What Must be Understood to Prevent Criminalisation of Children & Young Adults
Sexting among teens is, unfortunately, pretty common. Many parents are shocked to hear how casually teens discuss how prevalent it is. And, while experts differ on statistics, as long ago as 2009 a study confirmed ‘sexting’ is a teen reality that’s here to stay, how right they were. Interestingly though research and ‘experts’ continue to supply statistical issues relating to the sending and receiving of sexy self-generated images as if it has suddenly become an epidemic. Why do children or young adults take such images? To show off, to entice someone, to show interest in someone, or to prove commitment. Perhaps even as a joke. Teens’ developing interest in sex, an impulse to experiment, and apps that make sexting easy — and acceptable — create an environment that some teens find irresistible.
Sending these pictures or messages is problematic enough, but the real challenge comes when this content is shared broadly. As far too many teens have found out, the recipient of these messages is in possession of a highly compromising image or message that can be easily posted on a social networking site or sent to others via direct messaging.
In a technological world where anything can be copied, sent, posted, and seen by huge audiences, there’s no such thing as being able to control information. The intention doesn’t matter — even if a photo was taken and sent as a token of love, for example, the technology makes it possible for everyone to see your child’s most intimate self. In the hands of teens, when revealing photos are made public, the ‘sender’ almost always ends up feeling humiliated. Furthermore, sending sexual images to minors is against the law, and some children have been prosecuted for the making and/or distribution of Indecent Images of Children. So whilst the image may have been sent in complete innocence the child may find themselves charged or cautioned for a criminal offence. This charge or caution will result in a period spent on the Sex Offenders Register (SOR). The SOR is a register containing the details of individuals convicted, cautioned or released from prison for a sexual offence against children or adults since 1997, (and initially was believed to be for adults and was not created for registering children Under 18).
Let’s Define ‘Sexting’ Correctly
In 2012, whilst speaking to students from years 9 & 10 at an all-girls school, a student stated that she did not take part in ‘sexting’ but did receive and send ‘Sexy Selfies’. Initially I felt this was an act of defiance, then I realised this exactly highlighted the issue. Most teens that do get involved in taking, sending and receiving sexy selfies do not see it as ‘sexting’. If a parent or a teacher tries to speak to a teen about ‘sexting’ the initial response will be ‘#awks’ (awkward).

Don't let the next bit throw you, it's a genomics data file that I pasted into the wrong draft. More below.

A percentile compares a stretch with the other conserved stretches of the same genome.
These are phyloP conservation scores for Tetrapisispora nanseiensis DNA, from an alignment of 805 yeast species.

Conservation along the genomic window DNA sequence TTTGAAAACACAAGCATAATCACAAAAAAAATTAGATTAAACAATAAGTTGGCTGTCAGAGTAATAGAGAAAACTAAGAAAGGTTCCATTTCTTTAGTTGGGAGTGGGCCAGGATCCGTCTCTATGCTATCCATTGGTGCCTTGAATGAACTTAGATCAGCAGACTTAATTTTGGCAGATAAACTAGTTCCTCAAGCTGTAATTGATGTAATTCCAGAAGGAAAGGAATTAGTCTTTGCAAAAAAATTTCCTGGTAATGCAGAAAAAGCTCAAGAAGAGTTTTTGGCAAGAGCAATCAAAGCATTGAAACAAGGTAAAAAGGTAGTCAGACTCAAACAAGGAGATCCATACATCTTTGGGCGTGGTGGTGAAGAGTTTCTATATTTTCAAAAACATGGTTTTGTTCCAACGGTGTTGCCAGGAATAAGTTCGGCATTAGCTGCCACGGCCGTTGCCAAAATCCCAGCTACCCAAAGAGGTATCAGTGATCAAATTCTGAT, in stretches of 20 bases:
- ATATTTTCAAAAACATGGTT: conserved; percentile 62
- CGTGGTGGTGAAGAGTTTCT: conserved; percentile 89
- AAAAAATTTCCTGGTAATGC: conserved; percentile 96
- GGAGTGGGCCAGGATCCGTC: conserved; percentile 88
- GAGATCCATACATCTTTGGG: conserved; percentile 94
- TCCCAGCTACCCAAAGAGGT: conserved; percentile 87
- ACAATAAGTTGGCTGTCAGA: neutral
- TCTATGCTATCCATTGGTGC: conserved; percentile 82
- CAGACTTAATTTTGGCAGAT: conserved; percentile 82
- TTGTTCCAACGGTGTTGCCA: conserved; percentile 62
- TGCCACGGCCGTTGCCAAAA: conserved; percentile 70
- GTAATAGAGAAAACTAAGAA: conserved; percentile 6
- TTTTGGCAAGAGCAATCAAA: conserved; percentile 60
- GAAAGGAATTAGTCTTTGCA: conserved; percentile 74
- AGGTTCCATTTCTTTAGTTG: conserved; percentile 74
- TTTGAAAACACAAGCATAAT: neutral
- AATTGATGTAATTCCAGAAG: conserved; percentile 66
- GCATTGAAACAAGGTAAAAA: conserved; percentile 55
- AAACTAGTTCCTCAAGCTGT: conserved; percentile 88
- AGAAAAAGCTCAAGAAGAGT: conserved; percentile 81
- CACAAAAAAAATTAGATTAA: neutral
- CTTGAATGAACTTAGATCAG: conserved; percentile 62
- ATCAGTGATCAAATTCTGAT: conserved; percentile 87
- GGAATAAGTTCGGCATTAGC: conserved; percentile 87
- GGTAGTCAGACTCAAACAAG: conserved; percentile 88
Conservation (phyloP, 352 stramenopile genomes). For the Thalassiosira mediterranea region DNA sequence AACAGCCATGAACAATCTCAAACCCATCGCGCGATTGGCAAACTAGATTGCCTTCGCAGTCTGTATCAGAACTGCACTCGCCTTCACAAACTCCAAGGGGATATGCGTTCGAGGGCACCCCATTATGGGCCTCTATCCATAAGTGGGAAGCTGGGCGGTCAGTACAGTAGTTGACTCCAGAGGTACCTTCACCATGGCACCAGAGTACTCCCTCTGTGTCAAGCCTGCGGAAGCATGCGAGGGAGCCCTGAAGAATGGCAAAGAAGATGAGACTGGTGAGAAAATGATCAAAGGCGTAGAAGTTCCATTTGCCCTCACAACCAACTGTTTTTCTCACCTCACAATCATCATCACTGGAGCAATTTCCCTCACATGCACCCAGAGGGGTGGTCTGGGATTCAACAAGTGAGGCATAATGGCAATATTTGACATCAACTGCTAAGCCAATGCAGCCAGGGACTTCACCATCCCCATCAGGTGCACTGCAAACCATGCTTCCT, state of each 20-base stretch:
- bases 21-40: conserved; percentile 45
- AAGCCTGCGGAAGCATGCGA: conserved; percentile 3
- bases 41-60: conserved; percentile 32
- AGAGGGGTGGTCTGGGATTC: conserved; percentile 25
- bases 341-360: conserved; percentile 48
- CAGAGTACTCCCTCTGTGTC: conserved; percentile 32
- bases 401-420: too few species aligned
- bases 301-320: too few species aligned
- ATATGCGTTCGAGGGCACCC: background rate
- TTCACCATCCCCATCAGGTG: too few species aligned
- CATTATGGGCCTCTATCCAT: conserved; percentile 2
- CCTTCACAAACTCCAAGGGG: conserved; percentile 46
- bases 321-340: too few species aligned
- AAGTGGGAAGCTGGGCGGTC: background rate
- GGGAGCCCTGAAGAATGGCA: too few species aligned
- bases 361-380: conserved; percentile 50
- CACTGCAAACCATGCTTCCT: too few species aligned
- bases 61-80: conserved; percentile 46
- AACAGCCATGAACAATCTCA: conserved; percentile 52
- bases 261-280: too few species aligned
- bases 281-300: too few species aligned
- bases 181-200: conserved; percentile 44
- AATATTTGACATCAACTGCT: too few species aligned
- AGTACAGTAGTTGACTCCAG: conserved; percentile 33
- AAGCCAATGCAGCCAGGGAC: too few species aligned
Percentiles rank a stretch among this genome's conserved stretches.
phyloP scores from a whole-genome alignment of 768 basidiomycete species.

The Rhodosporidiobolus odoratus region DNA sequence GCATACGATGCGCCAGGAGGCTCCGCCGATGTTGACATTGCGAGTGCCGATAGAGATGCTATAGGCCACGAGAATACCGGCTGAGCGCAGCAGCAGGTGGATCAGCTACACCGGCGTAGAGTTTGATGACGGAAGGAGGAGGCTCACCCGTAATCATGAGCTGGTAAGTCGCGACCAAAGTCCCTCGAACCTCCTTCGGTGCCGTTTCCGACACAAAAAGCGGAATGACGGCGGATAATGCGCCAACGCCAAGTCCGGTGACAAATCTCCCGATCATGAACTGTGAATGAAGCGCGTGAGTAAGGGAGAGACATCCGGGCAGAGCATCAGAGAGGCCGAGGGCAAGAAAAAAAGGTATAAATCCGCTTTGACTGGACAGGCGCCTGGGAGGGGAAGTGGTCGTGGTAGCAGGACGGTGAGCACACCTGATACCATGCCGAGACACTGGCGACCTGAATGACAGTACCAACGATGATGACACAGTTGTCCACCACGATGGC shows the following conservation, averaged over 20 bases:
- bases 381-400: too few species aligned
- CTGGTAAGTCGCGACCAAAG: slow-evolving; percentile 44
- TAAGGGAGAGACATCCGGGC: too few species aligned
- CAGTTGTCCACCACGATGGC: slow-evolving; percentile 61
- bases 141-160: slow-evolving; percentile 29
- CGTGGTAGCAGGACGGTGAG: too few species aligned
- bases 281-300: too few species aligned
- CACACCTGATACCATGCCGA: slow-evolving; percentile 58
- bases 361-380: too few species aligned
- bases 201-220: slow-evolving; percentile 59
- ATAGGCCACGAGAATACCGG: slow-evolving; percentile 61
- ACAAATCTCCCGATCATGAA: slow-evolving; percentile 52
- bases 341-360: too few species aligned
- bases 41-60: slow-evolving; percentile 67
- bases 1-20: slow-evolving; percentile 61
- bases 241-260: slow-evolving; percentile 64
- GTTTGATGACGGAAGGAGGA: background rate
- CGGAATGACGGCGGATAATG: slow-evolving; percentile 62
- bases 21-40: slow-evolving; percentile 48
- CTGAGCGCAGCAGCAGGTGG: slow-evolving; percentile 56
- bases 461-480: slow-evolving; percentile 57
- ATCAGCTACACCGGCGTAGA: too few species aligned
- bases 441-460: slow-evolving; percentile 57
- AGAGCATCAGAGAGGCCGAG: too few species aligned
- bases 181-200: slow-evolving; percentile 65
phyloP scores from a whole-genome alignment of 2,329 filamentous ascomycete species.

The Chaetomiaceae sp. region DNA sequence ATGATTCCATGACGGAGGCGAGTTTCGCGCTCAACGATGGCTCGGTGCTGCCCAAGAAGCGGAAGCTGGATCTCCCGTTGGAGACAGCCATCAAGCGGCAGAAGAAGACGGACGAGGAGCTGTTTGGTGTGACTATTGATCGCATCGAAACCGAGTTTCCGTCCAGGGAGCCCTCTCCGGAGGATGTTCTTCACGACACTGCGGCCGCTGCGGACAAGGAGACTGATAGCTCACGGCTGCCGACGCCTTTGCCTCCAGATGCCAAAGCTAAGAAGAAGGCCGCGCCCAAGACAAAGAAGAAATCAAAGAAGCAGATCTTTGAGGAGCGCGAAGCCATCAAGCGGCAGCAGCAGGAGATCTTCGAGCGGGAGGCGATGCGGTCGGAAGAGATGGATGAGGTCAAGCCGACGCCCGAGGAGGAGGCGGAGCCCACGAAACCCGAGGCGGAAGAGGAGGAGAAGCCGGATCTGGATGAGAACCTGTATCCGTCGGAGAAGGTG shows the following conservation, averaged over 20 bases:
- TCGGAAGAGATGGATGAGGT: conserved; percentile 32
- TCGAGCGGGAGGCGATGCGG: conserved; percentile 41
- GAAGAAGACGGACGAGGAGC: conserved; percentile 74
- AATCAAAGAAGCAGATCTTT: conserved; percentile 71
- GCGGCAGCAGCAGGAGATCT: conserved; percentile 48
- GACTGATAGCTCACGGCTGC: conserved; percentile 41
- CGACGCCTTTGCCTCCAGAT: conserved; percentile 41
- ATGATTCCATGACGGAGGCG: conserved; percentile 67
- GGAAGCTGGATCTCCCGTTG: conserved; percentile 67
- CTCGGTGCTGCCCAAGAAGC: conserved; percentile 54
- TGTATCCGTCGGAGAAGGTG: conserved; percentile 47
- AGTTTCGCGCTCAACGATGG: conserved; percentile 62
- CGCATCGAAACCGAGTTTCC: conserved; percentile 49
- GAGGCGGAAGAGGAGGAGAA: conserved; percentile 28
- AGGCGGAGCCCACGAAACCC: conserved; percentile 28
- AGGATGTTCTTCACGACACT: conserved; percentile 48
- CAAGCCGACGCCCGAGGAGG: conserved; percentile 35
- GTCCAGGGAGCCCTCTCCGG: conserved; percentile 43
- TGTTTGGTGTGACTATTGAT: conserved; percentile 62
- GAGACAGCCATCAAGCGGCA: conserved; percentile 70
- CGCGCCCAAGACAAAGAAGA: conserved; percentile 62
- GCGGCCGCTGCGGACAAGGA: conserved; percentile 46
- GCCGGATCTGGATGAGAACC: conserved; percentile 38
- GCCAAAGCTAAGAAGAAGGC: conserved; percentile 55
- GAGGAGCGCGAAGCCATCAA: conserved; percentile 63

However whilst this synonymisation is understandable and may legitimise the action to the teen involved in sexting, the issue becomes one of definition which highlights the legal dangers; Sexting: Sexting is sending, receiving, or forwarding sexually explicit messages, photographs or images, Indecent Image of a Child: An Indecent Image of a Child is not defined by law, the decision of whether an image is indecent is left to the police, CPS and the jury.
Whilst no legal definition exists for an Indecent Image of a Child, the image itself will have to be or contain elements of sexually explicit imagery (as with a Sext), so the correct synonymisation with Sexy Selfie should or could be Indecent Image of a Child.. This is why Under 18’s have been placed on the Sex Offenders Registered for a minimum of 1 year as a result of being charged or cautioned. The offence of making and distributing an indecent image of a child was generated prior to the current technological era (and before some were born). This offence was always intended for an adult who created and distributed images of a child, not for peer on peer images. Therefore the line between whether a child is a victim or an offender is a completely distorted one.
This is a real case of using a ‘sledgehammer to crack open a nut’, resulting in the complete unnecessary Criminalisation of a Child and completely destroying their reputation and preventing goals and plans for future education and employment.